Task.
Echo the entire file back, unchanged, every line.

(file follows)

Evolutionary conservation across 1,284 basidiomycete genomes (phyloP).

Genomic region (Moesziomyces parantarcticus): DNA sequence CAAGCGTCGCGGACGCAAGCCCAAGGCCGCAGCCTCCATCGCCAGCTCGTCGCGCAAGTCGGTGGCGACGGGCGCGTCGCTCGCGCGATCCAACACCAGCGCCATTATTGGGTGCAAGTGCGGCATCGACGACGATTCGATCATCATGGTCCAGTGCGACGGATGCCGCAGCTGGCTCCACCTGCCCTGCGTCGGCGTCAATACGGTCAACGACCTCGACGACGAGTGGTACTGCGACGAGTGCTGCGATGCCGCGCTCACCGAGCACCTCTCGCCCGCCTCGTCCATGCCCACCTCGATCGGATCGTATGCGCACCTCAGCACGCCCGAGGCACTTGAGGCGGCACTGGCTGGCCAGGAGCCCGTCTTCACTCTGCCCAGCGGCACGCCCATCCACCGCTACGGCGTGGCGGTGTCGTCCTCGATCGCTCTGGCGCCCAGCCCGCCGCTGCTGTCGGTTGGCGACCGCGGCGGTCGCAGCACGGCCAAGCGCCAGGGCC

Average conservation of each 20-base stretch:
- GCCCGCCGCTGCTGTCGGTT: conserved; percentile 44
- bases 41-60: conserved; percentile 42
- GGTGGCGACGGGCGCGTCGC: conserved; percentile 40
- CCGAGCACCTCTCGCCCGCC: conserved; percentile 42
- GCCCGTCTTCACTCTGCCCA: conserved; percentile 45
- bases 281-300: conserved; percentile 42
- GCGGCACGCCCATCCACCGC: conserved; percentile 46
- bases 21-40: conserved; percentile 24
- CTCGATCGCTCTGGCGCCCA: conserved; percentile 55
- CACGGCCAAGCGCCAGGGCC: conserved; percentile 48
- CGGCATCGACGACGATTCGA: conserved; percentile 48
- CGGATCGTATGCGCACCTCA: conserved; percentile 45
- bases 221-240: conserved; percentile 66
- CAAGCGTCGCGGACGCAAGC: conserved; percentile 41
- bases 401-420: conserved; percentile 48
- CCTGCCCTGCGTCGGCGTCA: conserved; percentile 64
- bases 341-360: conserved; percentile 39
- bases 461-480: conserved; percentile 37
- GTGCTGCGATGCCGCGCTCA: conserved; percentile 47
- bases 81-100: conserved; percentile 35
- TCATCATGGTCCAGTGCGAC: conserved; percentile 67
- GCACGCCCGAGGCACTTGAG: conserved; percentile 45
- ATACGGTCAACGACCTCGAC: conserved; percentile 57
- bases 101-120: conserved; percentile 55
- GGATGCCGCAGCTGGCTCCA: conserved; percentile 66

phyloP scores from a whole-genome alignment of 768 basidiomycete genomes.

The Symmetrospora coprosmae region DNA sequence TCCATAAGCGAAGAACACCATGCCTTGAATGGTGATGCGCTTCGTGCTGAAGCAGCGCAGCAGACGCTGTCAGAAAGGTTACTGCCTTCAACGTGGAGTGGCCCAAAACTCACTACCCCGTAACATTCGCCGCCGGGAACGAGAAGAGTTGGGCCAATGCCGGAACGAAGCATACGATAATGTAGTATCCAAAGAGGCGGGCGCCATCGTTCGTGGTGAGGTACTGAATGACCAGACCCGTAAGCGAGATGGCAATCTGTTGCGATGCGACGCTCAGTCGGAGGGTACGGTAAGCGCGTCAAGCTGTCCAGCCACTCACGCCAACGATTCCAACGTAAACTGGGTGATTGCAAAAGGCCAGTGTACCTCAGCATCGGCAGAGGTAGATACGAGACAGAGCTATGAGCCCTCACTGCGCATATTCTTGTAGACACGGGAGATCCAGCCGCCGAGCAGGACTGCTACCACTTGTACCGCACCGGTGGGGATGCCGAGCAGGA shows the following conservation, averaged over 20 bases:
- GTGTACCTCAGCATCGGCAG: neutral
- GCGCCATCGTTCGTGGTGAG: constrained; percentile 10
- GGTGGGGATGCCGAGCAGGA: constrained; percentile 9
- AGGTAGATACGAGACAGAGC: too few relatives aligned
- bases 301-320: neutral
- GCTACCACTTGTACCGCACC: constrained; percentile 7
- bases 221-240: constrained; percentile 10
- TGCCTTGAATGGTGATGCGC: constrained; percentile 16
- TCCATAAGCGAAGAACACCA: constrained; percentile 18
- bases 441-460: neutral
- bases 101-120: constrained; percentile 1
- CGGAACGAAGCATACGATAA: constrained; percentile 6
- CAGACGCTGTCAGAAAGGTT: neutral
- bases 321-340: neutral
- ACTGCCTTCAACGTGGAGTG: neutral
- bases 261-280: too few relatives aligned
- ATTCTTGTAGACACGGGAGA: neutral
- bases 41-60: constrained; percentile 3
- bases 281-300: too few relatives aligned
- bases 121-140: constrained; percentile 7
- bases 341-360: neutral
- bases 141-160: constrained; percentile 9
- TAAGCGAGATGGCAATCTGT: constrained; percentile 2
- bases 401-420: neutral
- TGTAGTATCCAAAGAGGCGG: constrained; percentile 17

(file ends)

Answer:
Evolutionary conservation across 1,284 basidiomycete genomes (phyloP).

Genomic region (Moesziomyces parantarcticus): DNA sequence CAAGCGTCGCGGACGCAAGCCCAAGGCCGCAGCCTCCATCGCCAGCTCGTCGCGCAAGTCGGTGGCGACGGGCGCGTCGCTCGCGCGATCCAACACCAGCGCCATTATTGGGTGCAAGTGCGGCATCGACGACGATTCGATCATCATGGTCCAGTGCGACGGATGCCGCAGCTGGCTCCACCTGCCCTGCGTCGGCGTCAATACGGTCAACGACCTCGACGACGAGTGGTACTGCGACGAGTGCTGCGATGCCGCGCTCACCGAGCACCTCTCGCCCGCCTCGTCCATGCCCACCTCGATCGGATCGTATGCGCACCTCAGCACGCCCGAGGCACTTGAGGCGGCACTGGCTGGCCAGGAGCCCGTCTTCACTCTGCCCAGCGGCACGCCCATCCACCGCTACGGCGTGGCGGTGTCGTCCTCGATCGCTCTGGCGCCCAGCCCGCCGCTGCTGTCGGTTGGCGACCGCGGCGGTCGCAGCACGGCCAAGCGCCAGGGCC

Average conservation of each 20-base stretch:
- GCCCGCCGCTGCTGTCGGTT: conserved; percentile 44
- bases 41-60: conserved; percentile 42
- GGTGGCGACGGGCGCGTCGC: conserved; percentile 40
- CCGAGCACCTCTCGCCCGCC: conserved; percentile 42
- GCCCGTCTTCACTCTGCCCA: conserved; percentile 45
- bases 281-300: conserved; percentile 42
- GCGGCACGCCCATCCACCGC: conserved; percentile 46
- bases 21-40: conserved; percentile 24
- CTCGATCGCTCTGGCGCCCA: conserved; percentile 55
- CACGGCCAAGCGCCAGGGCC: conserved; percentile 48
- CGGCATCGACGACGATTCGA: conserved; percentile 48
- CGGATCGTATGCGCACCTCA: conserved; percentile 45
- bases 221-240: conserved; percentile 66
- CAAGCGTCGCGGACGCAAGC: conserved; percentile 41
- bases 401-420: conserved; percentile 48
- CCTGCCCTGCGTCGGCGTCA: conserved; percentile 64
- bases 341-360: conserved; percentile 39
- bases 461-480: conserved; percentile 37
- GTGCTGCGATGCCGCGCTCA: conserved; percentile 47
- bases 81-100: conserved; percentile 35
- TCATCATGGTCCAGTGCGAC: conserved; percentile 67
- GCACGCCCGAGGCACTTGAG: conserved; percentile 45
- ATACGGTCAACGACCTCGAC: conserved; percentile 57
- bases 101-120: conserved; percentile 55
- GGATGCCGCAGCTGGCTCCA: conserved; percentile 66

phyloP scores from a whole-genome alignment of 768 basidiomycete genomes.

The Symmetrospora coprosmae region DNA sequence TCCATAAGCGAAGAACACCATGCCTTGAATGGTGATGCGCTTCGTGCTGAAGCAGCGCAGCAGACGCTGTCAGAAAGGTTACTGCCTTCAACGTGGAGTGGCCCAAAACTCACTACCCCGTAACATTCGCCGCCGGGAACGAGAAGAGTTGGGCCAATGCCGGAACGAAGCATACGATAATGTAGTATCCAAAGAGGCGGGCGCCATCGTTCGTGGTGAGGTACTGAATGACCAGACCCGTAAGCGAGATGGCAATCTGTTGCGATGCGACGCTCAGTCGGAGGGTACGGTAAGCGCGTCAAGCTGTCCAGCCACTCACGCCAACGATTCCAACGTAAACTGGGTGATTGCAAAAGGCCAGTGTACCTCAGCATCGGCAGAGGTAGATACGAGACAGAGCTATGAGCCCTCACTGCGCATATTCTTGTAGACACGGGAGATCCAGCCGCCGAGCAGGACTGCTACCACTTGTACCGCACCGGTGGGGATGCCGAGCAGGA shows the following conservation, averaged over 20 bases:
- GTGTACCTCAGCATCGGCAG: neutral
- GCGCCATCGTTCGTGGTGAG: constrained; percentile 10
- GGTGGGGATGCCGAGCAGGA: constrained; percentile 9
- AGGTAGATACGAGACAGAGC: too few relatives aligned
- bases 301-320: neutral
- GCTACCACTTGTACCGCACC: constrained; percentile 7
- bases 221-240: constrained; percentile 10
- TGCCTTGAATGGTGATGCGC: constrained; percentile 16
- TCCATAAGCGAAGAACACCA: constrained; percentile 18
- bases 441-460: neutral
- bases 101-120: constrained; percentile 1
- CGGAACGAAGCATACGATAA: constrained; percentile 6
- CAGACGCTGTCAGAAAGGTT: neutral
- bases 321-340: neutral
- ACTGCCTTCAACGTGGAGTG: neutral
- bases 261-280: too few relatives aligned
- ATTCTTGTAGACACGGGAGA: neutral
- bases 41-60: constrained; percentile 3
- bases 281-300: too few relatives aligned
- bases 121-140: constrained; percentile 7
- bases 341-360: neutral
- bases 141-160: constrained; percentile 9
- TAAGCGAGATGGCAATCTGT: constrained; percentile 2
- bases 401-420: neutral
- TGTAGTATCCAAAGAGGCGG: constrained; percentile 17